March 13, 2020

Hearing screenings versus evaluations


The difference between a hearing screening and a hearing evaluation is important. A screening refers to a single, preliminary test used to determine whether a patient has hearing loss whereas an evaluation is an in-depth series of tests conducted by an audiologist used to measure the type, degree and configuration of the impairment and identify the steps necessary for treatment.

A typical hearing evaluation may consist of any combination of the following tests: pure-tone (air conduction) audiometry, bone conduction testing, speech testing, inner ear testing (Auditory Brainstem Response, Otoacoustic Emissions) and middle ear testing (tympanometry, acoustic reflex).

The type of hearing loss refers to which part of the hearing system has been damaged. Hearing loss is broken down into three basic types: conductive (outer or middle ear), sensorineural (cochlea and inner ear) and mixed (a variety of conductive and sensorineural)—all of which can be treated successfully with various medical or audiological solutions.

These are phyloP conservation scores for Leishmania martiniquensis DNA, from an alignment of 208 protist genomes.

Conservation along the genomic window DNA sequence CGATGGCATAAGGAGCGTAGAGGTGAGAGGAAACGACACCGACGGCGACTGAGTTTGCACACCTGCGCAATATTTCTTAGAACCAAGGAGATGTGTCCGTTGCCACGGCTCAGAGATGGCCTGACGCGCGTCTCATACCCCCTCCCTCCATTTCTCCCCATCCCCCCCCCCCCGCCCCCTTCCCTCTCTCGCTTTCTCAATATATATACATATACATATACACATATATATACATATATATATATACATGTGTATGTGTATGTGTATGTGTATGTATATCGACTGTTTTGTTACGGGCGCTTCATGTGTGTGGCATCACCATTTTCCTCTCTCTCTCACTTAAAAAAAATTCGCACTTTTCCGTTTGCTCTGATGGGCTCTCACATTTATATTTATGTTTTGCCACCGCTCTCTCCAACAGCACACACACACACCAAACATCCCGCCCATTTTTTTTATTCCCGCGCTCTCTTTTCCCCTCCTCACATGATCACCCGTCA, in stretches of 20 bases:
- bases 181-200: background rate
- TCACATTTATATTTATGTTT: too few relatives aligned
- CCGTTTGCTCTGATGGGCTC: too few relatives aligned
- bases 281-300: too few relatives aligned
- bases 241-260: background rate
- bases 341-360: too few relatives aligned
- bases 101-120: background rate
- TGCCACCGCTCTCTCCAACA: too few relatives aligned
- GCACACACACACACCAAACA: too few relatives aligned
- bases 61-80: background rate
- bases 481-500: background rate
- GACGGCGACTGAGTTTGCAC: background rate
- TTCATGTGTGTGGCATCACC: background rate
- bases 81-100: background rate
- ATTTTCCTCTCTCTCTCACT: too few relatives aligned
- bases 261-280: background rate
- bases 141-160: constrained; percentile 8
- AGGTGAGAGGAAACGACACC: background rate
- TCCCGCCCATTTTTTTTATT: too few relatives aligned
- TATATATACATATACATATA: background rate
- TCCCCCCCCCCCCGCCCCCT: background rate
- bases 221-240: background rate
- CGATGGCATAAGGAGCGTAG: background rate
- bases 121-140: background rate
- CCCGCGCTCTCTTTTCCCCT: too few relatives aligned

The degree of hearing loss refers to its severity. Hearing loss is measured in decibels (dB) and ranges from normal to profound. It is classified as follows:

  • Normal -10 to 15 dB
  • Slight 16 to 25 dB
  • Mild 26 to 40 dB
  • Moderate 41 to 55 dB
  • Moderately severe 56 to 70 dB
  • Severe 71 to 90 dB
  • Profound 91+ dB

Hearing loss configuration refers to the pattern of loss across frequencies, as charted on a patient’s audiogram. An individual whose loss affects the high tones is described as having high-frequency hearing loss; the configuration would show good hearing at lower pitches and poor hearing at higher pitches.

Call Fort HealthCare Audiology at 920-563-6667 to schedule a hearing evaluation or complimentary hearing screening.